Is there anything that has surprised you about your industry since you started working?
There’s been a few surprises along the way, some good, some less so – but working with a big group of people is never dull and it teaches you a lot about humanity – its charms and foibles.
What has been one of your favourite projects so far?
I’m especially proud of each of the three magazines I’ve been fortunate enough to art-direct (Boat Magazine, The Recorder & Alpha Life). The most completely satisfying issue of the lot might have to be the Detroit issue of Boat Magazine – it was the second issue of the mag and I was still fumbling around letting my intuition guide me. Everything came together for it perfectly, the content was powerful, the city welcoming, the type (a layered font called Detroit) was an absolute gift, the experience memorable, and the outcome was thankfully very well received, ending up in the Creative Review Annual. It was a confidence boost realising I could put something together largely on my own that I was genuinely proud of.
Where do you find your inspiration?
Everywhere! All the usual places, and some of the less so.
What does success look like for you?
Success to me looks very different to the typical worldview of success. I’m not motivated by awards or rewards, or even the praise of my contemporaries and the confidence that can generate. Obviously all those things are enjoyable but I value less obvious characteristics – humility, integrity, honesty – not always the most celebrated traits in an ego-driven celebrity-obsessed manipulative culture. Leaving work regularly on time so I can spend the evening with my wife feels like a small success. Helping someone get their feet on the first rung of their career ladder feels like small success. Producing a logo for a charity or church that couldn’t afford a professional rebrand feels like a small success. A lifestyle of helping others by doing justly, walking humbly and loving mercy is my definition of success.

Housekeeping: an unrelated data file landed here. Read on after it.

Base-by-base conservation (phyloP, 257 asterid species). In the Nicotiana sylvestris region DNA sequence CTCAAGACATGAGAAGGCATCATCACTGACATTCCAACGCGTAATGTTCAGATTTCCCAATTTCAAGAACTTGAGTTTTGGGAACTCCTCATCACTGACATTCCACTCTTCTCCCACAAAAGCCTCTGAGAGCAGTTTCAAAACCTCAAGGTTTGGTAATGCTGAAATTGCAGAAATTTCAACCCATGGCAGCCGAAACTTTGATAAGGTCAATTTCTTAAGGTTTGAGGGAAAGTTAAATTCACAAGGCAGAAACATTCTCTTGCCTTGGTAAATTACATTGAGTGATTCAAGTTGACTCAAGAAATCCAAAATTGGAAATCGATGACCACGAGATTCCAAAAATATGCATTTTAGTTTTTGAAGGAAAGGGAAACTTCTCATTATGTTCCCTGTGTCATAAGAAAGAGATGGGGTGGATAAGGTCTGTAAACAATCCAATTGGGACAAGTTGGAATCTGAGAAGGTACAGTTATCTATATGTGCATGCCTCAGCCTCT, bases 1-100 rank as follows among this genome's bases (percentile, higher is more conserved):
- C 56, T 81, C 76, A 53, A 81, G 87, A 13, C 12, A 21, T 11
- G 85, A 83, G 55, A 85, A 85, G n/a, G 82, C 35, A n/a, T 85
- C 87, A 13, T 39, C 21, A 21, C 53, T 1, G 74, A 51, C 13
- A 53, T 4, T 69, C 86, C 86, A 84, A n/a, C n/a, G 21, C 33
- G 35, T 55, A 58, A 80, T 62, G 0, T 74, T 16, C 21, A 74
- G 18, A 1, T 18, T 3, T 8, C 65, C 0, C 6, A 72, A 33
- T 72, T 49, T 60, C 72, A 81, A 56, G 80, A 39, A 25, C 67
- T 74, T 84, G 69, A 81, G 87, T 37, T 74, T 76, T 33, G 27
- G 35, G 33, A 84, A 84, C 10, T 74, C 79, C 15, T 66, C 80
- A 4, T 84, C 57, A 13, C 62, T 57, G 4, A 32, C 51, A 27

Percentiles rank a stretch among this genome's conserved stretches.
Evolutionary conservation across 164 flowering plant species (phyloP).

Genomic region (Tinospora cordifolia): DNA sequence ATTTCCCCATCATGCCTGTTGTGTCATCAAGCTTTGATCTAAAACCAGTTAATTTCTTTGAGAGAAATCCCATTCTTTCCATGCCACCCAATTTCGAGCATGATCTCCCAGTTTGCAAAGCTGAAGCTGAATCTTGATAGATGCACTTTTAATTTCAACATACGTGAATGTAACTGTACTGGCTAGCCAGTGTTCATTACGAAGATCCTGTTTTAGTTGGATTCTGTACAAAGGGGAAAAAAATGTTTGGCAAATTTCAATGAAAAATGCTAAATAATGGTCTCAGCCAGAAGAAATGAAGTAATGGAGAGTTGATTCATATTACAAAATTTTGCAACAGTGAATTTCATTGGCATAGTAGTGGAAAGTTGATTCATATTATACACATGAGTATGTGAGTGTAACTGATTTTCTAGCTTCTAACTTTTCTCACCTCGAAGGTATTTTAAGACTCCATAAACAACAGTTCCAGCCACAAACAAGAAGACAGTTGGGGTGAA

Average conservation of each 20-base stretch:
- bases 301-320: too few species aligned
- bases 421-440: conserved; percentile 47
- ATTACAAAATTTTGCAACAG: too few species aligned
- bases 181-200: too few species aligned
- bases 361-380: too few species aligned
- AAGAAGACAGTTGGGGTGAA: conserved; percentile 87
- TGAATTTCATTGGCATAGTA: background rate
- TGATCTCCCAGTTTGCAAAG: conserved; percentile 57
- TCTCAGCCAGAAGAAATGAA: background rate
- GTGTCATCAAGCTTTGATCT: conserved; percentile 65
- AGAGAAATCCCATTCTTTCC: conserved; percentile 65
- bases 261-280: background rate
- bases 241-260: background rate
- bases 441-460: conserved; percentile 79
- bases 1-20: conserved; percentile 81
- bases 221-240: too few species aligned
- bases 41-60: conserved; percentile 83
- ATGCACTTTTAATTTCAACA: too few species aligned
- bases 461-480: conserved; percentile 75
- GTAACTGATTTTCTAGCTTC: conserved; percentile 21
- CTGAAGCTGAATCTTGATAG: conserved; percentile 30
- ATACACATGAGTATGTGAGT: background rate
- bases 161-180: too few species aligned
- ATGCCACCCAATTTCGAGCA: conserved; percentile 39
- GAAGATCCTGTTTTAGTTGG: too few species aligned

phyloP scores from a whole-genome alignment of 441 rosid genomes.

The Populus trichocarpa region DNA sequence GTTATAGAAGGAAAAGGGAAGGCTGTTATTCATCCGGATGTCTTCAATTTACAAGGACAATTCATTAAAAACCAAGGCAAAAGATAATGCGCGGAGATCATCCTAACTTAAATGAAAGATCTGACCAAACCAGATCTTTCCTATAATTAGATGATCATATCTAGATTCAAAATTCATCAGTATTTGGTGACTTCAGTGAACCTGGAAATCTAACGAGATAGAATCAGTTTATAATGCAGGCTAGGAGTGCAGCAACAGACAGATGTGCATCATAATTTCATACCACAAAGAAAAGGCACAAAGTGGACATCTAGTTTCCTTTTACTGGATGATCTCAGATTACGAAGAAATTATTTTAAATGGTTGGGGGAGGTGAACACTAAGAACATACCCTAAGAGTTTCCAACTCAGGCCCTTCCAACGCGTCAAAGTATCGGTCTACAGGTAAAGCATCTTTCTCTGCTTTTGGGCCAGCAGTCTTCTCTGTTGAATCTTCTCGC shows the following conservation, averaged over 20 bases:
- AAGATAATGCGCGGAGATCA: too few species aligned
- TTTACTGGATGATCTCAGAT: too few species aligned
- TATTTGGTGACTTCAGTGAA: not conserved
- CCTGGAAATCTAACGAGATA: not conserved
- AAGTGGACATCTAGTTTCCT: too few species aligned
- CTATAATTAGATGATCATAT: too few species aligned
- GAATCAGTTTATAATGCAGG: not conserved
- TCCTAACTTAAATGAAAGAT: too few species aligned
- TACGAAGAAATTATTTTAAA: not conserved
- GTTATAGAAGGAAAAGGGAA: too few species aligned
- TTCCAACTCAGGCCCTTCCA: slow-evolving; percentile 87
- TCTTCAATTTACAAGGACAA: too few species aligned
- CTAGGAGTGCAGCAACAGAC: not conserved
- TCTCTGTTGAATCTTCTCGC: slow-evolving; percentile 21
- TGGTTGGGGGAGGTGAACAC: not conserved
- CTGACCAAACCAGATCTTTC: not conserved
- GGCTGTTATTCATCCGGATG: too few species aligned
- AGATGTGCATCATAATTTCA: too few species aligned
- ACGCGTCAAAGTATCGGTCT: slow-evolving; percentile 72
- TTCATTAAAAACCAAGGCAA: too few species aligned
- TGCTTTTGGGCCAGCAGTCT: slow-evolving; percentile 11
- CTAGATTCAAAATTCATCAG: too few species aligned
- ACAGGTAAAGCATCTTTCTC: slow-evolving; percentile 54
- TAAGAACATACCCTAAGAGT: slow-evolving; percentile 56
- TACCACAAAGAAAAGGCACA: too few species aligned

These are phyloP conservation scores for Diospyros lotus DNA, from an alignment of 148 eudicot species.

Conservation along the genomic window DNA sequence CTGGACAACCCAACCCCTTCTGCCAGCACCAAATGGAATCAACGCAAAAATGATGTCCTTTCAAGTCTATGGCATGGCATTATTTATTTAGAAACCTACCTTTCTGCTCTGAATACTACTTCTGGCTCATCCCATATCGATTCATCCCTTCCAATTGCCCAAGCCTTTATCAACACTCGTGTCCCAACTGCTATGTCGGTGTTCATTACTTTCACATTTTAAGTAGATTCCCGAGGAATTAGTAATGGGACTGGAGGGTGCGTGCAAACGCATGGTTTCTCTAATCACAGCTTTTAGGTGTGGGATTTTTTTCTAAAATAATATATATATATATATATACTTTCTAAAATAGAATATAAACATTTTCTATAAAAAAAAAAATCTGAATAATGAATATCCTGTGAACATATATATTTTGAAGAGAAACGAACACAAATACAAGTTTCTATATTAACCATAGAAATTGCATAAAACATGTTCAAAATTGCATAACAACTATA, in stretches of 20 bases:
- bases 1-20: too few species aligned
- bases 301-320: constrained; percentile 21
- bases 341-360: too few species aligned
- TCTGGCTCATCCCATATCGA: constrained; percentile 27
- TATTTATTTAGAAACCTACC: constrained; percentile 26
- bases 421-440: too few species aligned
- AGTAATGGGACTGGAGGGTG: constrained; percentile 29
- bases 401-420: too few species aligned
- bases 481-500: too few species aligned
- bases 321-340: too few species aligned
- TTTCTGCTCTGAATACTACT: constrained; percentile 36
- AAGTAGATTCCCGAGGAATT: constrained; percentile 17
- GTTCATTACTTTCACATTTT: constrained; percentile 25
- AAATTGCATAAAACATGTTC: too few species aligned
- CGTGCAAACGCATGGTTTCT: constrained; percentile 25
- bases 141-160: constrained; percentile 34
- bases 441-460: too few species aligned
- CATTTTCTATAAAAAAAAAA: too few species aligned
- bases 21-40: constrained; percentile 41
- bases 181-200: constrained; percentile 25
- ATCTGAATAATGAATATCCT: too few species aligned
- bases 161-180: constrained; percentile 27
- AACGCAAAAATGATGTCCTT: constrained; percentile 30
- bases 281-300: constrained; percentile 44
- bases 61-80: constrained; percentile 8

How does the city you live in impact your work?
Birmingham is my adopted hometown. Its plucky and industrious spirit, more-so than its brutal and eclectic aesthetic, is starting to impact my work. Perseverance is a highly underrated tool for designers, and if a city can deposit some of that attitude in its creative community then I think that can only be a good thing – especially when we compete with other more self-confident cities. I find Brum a manageable yet exciting place to be – the sort of city in which you can make an impact and be a part of the scene.
What is one of the things you find particularly important for Christians to do/be today?
Real. Our generation is crying out for authenticity – in people, experiences, media etc. so the more authentic and honest we can be in our faith, about our failures and successes, the more seriously we’ll be taken and help we’ll potentially be. It’s human nature to question and doubt, even when firm in belief, and in my experience the more absolute we claim to be in our faith the less room there is for others to question and journey with us. Of course there’s plenty other attributes I could list – kindness, generosity, graciousness etc..
You started a group of Christian creatives on Facebook, what was the goal or motivation to do so?
CRTD was birthed out of a desire to see people with similar outlooks collaborate, encourage and support one other. Its steadily grown over the years to around 350 and has retained much of its community spirit (although its inevitably changed slightly since it was 20 or so of my friends in its infancy). My hope was also that it could equip Christian creatives in their workplaces, and also help churches utilise creativity a little better. I think its still finding its feet even after 8 years, and is a wealth of untapped potential – so I’m excited to see what it becomes.
What would you tell your younger self?
Probably just to be excellent to people – to put people ahead of personal progression. Sometimes in your early years in the rush to impress and produce good work its easy to forget we work in a people focused industry, making work with people (colleagues) for other people (clients and consumers). Doing right by people is always more important than making a name for yourself.